Towards our Genomics Ambition: Participating in one of the most ambitious sequencing programmes ever undertaken

WRITTEN BY

Carolina Haefliger, Head of the Centre for Genomics Research, Discovery Sciences, R&D

I am delighted to announce AstraZeneca has joined the UKRI, Wellcome, Amgen, GSK and Johnson & Johnson in a project that will sequence the entire genetic code of all 500,000 participants in the UK Biobank health research resource.

The Whole Genome Sequencing (WGS) project is one of the most ambitious sequencing programmes ever undertaken. Its long-term aim is to enable the scientific community to better understand, diagnose, treat and prevent life-changing diseases, such as cancer and diabetes.
 

Through this project, we hope to further harness the power of genomics, attempting to understand disease biology better and identify novel targets and biomarkers; an effort which aims to advance the development of innovative new medicines.


The WGS project will be an important contribution to our Genomics Initiative. In 2016, we set a bold ambition to analyse 2 million genomes by 2026. By early next year, we expect to have analysed around half a million genomes and are on track to reach our goal.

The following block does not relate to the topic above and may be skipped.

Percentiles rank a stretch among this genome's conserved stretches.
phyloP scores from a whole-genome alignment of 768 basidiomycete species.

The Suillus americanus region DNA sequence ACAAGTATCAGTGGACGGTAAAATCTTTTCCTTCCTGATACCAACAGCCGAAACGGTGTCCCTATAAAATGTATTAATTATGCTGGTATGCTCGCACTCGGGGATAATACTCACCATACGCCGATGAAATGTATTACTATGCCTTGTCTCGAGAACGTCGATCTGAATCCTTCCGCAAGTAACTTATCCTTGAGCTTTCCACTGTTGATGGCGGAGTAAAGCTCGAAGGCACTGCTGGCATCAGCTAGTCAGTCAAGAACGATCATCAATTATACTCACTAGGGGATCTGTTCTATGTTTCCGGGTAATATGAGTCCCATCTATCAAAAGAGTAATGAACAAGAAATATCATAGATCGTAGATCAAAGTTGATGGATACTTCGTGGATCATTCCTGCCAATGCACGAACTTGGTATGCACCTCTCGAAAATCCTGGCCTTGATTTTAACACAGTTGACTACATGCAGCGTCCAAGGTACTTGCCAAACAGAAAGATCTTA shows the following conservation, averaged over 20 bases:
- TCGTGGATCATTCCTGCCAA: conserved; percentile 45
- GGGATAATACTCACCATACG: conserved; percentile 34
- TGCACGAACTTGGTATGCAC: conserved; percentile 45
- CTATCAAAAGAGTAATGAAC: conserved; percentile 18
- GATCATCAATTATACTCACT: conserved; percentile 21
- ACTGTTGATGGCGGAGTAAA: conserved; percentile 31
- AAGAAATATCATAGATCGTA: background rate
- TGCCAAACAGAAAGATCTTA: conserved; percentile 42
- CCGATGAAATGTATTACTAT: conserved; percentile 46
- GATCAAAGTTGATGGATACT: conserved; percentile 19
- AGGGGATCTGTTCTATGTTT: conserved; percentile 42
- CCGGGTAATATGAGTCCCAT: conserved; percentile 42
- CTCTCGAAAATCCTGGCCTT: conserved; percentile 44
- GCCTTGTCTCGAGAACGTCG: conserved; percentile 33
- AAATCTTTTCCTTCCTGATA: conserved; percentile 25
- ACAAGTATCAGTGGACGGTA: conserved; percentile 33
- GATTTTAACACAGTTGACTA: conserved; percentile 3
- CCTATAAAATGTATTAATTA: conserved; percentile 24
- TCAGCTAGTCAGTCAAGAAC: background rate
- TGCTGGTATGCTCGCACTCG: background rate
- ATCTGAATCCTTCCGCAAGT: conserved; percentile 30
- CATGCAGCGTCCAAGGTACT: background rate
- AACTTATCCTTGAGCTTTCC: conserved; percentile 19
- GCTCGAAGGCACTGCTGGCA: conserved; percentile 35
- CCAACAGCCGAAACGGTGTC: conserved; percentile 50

In the WGS project, the sequencing of whole genomes alongside the rich clinical and lifestyle data that has been captured as part of the UK Biobank programme will give us valuable information into the coding and non-coding regions that may impact how proteins are expressed. It is hoped that this will lead to new insights and potentially new targets to explore. All data are appropriately de-identified and protected.

The whole genome sequencing will be undertaken by the Wellcome Sanger Institute and deCODE genetics, and the sequencing will be delivered using illumina platforms. 
 

We believe in the power of genomics to transform drug discovery and development.


Collaborating with leading institutions is central to our approach of transforming drug discovery and development through genomics. Analysis of genomic and clinical data has already provided valuable insights into the biology of diseases, such as chronic kidney disease and I’m very excited about the potential scientific advances and future patient benefits that may come from being part of the WGS project. 

Read more about the WGS project on the UKRI’s website.